"How many times have you felt forced/nudged/shamed/coerced into parenting in a way you don't usually because you were in a public situation? I know I have, and it still happens now that my kids are out of the toddler tantrum stage."
"Where I struggle is under the judgmental gaze of grandparents who believe in PUNISHMENT and CONSEQUENCES when the line is crossed. I can almost hear a tsk, tsk as I do my empathic parenting. .. No matter how old I get, I still want parents' approval, you know?"
Parenting is always a challenge, but parenting in public, or under the critical gaze of extended family, can be some of the hardest moments.
Not only do we have to be extra creative to help our child cope in a way that doesn't infringe on the rights of others. We have to do it in front of an
audience! An audience that we suspect is judging us as bad parents. It doesn't matter whether it's grandparents judging us as Permissive and Spoiling,
or supermarket cashiers judging us as Lazy or Mean. If we were good parents, our child wouldn't be acting up to begin with. Right?
Actually, wrong. Even well-adjusted, wonderful children of parents we would all admire have their moments. I still remember the doozy of a tantrum my son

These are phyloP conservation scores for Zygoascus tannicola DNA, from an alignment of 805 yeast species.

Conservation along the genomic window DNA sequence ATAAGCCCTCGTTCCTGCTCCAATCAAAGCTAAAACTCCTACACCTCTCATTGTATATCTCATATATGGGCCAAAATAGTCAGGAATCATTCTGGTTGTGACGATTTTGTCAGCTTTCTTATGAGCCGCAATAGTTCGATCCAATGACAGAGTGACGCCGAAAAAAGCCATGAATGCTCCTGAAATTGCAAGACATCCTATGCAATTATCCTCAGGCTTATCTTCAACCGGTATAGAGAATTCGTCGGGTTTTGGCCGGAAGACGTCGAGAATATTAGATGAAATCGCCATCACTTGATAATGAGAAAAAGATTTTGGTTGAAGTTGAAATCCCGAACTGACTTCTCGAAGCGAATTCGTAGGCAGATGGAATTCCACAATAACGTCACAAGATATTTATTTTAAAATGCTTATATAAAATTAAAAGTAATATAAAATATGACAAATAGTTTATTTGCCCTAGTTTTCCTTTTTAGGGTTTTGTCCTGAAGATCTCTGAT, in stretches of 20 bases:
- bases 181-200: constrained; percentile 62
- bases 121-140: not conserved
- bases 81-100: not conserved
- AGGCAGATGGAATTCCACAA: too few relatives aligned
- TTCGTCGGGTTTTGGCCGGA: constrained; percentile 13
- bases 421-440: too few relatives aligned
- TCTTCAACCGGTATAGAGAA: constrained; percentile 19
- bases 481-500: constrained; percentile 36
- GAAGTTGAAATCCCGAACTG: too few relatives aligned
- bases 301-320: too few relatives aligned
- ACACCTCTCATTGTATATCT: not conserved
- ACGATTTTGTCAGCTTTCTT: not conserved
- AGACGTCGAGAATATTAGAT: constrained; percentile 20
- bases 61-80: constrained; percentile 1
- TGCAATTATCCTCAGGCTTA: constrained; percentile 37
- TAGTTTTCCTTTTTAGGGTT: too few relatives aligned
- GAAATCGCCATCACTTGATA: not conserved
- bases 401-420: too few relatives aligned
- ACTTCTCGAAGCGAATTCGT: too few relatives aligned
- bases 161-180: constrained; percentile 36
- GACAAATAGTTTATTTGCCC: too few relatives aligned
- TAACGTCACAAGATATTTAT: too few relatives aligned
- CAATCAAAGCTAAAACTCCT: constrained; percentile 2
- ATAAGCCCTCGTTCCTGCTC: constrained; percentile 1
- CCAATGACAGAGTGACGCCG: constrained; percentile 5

had in the car when he was three, when we were driving with my dad and stepmom. I think they were actually surprised that my son turned out to be such
a great kid. My insight from that experience? My son was in the right. I would have done things differently if we were alone. But because they were
there, I compromised my own instincts, and didn't listen to my son. Sure, the grandparents thought they should outrank a toddler. But looking back
23 years, I see clearly that my son experienced my going along with them as a betrayal of our relationship.
Did my son come out ok? Yes, of course. As long as we're usually empathic with our kids, those failures of empathy are fine. In fact, he probably learned
something about how we can repair rifts in relationships, and even about sticking up for himself. But as a result of that experience, and many, many
stories I have heard from parents, I'm here to encourage you to stick to your parenting convictions, even in public, and even with grandparents.
Would your child be better behaved in public if you were a more authoritarian parent? Maybe. But we know that parenting style doesn't encourage healthy
development and it only lasts for as long as you can physically control your child. Of course you need to set limits with your child, whether that's
about jumping on Grandma's couch or running through a restaurant. But you can set limits without resorting to punishment. Instead of threatening kids
with consequences if they don't behave, why not help your child become the kind of person who understands what behavior is appropriate, and who wants
to behave that way?
1. Tend to basic needs.
Be pre-emptive. Don't take a tired, hungry child anywhere. Even if you're going to a meal, assume your child will be hungry before the food is served and